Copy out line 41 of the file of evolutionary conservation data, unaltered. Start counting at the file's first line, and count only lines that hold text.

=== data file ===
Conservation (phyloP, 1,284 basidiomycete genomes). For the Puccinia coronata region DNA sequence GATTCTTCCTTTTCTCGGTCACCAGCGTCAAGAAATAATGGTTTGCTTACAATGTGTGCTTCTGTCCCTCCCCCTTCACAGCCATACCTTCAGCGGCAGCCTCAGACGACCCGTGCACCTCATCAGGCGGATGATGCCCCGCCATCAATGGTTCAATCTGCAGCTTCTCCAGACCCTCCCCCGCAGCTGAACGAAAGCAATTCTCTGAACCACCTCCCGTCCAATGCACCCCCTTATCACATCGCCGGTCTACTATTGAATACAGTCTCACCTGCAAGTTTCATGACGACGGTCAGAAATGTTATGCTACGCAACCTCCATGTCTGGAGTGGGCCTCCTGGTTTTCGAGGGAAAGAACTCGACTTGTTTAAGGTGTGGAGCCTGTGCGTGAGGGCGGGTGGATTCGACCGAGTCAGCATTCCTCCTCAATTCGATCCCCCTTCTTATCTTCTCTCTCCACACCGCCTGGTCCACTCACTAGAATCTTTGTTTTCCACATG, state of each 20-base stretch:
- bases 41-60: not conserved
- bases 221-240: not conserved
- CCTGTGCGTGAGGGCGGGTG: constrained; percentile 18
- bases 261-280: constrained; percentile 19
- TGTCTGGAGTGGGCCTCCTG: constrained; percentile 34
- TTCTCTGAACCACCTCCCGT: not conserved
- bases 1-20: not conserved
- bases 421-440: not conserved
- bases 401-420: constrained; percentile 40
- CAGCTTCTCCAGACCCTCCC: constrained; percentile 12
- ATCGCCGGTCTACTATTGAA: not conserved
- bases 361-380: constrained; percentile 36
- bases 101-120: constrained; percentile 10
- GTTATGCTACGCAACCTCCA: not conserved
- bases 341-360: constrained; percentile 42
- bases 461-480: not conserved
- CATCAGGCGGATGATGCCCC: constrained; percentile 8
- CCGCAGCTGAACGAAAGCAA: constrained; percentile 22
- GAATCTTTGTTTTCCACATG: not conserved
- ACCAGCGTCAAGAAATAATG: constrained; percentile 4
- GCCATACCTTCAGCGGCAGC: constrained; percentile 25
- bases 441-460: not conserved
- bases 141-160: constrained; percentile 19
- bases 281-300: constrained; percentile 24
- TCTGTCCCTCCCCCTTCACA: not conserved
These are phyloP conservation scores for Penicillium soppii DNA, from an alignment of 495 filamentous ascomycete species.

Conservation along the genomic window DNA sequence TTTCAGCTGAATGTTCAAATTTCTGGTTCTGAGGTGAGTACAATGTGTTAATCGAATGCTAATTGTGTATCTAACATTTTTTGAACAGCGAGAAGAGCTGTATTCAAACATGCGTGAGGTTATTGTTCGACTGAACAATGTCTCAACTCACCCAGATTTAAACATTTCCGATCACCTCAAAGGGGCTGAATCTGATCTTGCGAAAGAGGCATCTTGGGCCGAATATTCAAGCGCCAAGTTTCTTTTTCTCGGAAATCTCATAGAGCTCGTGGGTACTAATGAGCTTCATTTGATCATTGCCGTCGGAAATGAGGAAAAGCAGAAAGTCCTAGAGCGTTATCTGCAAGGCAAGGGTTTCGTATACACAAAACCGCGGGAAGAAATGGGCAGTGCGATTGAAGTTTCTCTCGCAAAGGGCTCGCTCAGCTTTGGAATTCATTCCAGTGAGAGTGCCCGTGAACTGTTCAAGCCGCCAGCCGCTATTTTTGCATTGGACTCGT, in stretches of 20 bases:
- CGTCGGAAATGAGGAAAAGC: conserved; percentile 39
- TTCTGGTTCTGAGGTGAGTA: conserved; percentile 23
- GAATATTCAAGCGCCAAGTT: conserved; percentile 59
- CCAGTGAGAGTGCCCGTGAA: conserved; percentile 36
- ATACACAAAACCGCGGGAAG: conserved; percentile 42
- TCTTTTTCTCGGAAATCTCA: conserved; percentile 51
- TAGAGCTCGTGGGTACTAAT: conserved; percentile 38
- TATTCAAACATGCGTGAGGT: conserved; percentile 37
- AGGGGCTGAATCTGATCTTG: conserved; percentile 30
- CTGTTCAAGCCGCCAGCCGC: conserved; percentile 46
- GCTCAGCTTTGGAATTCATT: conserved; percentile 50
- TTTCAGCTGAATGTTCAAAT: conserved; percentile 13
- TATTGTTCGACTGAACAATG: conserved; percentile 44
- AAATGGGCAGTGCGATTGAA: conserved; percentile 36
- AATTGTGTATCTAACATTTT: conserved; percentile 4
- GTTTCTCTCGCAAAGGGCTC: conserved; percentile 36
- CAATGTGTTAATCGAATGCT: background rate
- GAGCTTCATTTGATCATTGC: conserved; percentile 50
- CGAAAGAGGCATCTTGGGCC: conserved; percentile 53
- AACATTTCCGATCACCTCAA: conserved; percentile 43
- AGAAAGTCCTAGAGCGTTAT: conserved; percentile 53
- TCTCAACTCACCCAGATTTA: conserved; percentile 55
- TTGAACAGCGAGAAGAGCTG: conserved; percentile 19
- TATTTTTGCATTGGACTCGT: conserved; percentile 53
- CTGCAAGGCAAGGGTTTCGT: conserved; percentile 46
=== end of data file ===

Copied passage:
- TATTGTTCGACTGAACAATG: conserved; percentile 44